Pulling & Pushing Resources

getting Resources from A to B

A Node can be set to either Push or Pull Resources, function to what action it needs to take once activated.

Set this attribute of a Pool in the drop-down menu in Functional > Action:

When a Node fires, it will try to pull Resources through any inputs connected to it. The number of Resources it pulls is determined by the rate of the individual input Resource Connection—the number beside the line.

Nodes default to pull mode.

Alternatively, a Node can be set in push mode. In this mode, when the Node fires, it pushes Resources along its output connections.

A Node in push mode is marked with a p.

A Pool that has only outputs is always considered to be in push mode, in which case the p marker is omitted.

If a Node is trying to pull more Resources than there are at the far end of its inputs, it will handle it in one of two ways:

  1. By default, a Node pulls as many Resources as it can, up to the flow rates of its inputs. If not enough Resources are available, it still pulls those that are.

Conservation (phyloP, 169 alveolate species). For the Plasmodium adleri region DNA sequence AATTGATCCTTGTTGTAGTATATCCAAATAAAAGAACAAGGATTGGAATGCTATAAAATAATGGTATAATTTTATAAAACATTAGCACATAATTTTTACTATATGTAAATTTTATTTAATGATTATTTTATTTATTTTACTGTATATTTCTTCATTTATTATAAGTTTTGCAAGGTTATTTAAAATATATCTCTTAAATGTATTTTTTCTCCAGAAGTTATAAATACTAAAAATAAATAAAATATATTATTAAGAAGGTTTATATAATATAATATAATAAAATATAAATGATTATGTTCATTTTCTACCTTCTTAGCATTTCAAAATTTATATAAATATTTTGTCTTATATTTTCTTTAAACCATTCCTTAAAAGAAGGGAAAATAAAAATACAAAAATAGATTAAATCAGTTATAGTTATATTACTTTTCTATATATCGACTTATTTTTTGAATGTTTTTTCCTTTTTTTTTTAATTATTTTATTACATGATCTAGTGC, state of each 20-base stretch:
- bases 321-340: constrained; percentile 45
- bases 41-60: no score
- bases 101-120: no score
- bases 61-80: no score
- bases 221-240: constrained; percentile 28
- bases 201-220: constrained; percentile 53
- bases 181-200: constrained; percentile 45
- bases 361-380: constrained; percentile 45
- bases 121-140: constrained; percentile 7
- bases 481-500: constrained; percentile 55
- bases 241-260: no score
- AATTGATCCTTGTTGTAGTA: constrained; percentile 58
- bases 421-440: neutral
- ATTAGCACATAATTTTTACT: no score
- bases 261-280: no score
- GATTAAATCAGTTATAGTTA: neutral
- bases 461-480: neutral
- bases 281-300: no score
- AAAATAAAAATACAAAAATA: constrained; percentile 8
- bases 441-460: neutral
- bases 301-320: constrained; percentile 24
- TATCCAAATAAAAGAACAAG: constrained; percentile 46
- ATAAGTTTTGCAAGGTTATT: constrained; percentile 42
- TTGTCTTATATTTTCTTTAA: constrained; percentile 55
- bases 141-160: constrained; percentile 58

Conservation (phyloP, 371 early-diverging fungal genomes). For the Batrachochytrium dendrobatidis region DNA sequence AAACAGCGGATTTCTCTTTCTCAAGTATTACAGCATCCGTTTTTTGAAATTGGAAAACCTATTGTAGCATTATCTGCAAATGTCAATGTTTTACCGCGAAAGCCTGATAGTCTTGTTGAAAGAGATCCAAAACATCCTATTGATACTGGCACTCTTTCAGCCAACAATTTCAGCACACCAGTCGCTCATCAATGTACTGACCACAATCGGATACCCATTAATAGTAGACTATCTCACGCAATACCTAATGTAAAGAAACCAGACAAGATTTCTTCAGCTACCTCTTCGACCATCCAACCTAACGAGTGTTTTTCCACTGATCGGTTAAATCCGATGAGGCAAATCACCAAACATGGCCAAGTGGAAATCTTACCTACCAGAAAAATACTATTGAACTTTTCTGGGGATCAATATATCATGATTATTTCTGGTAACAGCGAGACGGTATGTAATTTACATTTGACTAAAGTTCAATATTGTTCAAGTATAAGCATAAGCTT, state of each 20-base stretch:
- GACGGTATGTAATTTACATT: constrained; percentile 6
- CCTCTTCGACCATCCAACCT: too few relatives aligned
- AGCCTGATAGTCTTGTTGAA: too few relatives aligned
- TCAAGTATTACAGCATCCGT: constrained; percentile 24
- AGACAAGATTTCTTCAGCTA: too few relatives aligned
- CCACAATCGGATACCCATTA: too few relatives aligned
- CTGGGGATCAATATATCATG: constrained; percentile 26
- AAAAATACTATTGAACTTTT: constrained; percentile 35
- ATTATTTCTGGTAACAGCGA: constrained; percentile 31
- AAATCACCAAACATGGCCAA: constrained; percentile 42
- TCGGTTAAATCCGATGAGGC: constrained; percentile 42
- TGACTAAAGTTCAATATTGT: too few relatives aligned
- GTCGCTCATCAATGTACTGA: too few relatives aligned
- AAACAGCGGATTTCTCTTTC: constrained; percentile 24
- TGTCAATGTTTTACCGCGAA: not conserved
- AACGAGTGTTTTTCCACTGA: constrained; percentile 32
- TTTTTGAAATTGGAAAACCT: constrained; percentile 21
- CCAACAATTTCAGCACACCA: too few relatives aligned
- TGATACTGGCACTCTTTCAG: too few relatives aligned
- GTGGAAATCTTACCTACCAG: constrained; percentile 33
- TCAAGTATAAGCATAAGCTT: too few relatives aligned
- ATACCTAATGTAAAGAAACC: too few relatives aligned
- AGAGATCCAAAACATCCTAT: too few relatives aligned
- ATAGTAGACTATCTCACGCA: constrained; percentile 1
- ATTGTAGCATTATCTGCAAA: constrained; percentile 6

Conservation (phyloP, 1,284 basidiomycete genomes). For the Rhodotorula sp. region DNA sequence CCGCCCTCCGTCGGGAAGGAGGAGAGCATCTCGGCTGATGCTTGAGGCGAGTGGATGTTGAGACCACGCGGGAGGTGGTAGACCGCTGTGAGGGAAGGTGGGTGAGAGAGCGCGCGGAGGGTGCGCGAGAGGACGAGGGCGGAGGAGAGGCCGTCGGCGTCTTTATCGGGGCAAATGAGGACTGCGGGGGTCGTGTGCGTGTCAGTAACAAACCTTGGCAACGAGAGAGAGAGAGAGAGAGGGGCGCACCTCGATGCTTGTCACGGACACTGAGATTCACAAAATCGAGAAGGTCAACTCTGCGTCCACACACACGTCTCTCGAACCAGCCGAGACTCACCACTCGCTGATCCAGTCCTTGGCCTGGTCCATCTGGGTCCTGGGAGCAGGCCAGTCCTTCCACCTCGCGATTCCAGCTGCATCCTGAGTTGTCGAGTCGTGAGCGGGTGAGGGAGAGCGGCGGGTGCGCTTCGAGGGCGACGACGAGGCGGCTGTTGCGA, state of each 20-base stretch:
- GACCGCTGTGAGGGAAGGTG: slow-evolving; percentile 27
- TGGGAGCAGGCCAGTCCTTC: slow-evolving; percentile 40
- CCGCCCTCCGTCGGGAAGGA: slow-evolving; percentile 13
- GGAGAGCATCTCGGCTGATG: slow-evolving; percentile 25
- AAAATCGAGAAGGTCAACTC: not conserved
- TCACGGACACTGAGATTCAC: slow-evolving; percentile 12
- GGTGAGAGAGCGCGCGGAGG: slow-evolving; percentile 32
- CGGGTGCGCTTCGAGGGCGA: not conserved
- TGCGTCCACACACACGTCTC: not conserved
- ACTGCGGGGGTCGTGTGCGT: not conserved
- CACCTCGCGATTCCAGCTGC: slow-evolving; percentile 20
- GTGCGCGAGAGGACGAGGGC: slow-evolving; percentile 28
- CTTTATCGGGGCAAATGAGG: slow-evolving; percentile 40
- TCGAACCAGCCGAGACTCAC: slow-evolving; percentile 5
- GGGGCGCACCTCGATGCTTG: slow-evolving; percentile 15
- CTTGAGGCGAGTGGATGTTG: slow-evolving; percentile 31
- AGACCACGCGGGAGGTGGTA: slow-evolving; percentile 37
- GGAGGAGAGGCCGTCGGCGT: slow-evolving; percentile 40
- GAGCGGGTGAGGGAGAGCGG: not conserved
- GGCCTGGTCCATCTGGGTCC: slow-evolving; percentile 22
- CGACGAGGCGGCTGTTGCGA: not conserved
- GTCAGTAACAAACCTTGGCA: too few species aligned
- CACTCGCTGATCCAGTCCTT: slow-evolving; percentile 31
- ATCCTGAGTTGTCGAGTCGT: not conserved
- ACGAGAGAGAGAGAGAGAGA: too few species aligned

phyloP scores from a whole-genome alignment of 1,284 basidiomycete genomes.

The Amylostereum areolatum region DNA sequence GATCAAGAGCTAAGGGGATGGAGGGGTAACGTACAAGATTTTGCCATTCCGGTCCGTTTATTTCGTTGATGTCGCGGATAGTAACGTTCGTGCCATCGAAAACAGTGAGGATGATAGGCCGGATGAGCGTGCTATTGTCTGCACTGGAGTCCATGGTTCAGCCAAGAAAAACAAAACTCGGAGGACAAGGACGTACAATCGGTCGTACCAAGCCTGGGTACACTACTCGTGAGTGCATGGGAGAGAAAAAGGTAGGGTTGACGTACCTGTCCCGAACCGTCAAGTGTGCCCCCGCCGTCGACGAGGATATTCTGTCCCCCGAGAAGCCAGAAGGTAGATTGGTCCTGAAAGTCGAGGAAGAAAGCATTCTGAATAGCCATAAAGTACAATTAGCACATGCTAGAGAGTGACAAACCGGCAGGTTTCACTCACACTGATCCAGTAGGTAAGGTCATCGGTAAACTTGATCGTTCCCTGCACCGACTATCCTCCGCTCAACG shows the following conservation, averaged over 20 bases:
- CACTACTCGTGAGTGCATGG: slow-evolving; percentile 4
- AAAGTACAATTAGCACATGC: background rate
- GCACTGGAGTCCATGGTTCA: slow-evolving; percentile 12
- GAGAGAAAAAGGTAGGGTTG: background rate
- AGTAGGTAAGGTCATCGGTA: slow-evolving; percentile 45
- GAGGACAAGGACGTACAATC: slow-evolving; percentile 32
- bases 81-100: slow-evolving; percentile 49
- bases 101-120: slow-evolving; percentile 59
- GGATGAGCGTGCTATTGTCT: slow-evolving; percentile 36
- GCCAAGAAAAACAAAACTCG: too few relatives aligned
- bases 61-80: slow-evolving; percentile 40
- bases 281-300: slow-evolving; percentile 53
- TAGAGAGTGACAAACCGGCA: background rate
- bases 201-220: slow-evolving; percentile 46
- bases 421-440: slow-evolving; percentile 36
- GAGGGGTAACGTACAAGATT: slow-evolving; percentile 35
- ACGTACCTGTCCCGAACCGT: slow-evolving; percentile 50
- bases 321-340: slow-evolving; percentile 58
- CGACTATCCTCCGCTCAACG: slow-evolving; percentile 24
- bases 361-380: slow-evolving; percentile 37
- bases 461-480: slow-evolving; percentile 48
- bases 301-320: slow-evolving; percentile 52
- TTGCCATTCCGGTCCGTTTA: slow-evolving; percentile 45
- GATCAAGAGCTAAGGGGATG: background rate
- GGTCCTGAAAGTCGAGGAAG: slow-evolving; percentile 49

2. Alternatively, a Node can be set to pull all Resources. In this mode, when not all Resources are available, none are pulled.

Nodes that are in pull all mode are marked with an & sign.

These rules also apply to pushing Nodes: by default, a pushing Node sends as many Resources as there are available out along its output Resource Connection up to the output’s flow rate.

A pushing Node in all mode sends Resources only when it can supply all of its outputs. This means that Nodes in push mode might be marked with both a p and an &.

Push and Pull All

Hourglass Example

In the video below, using Pools and Resource Connections, we constructed a simple hourglass.

The top Pool (A) is passive and contains 5 Resources, while the bottom Pool (B) is automatic and starts without any Resources. Every time step (in this case 1 second), B will pull one Resource from A, until all Resources have moved from A to B.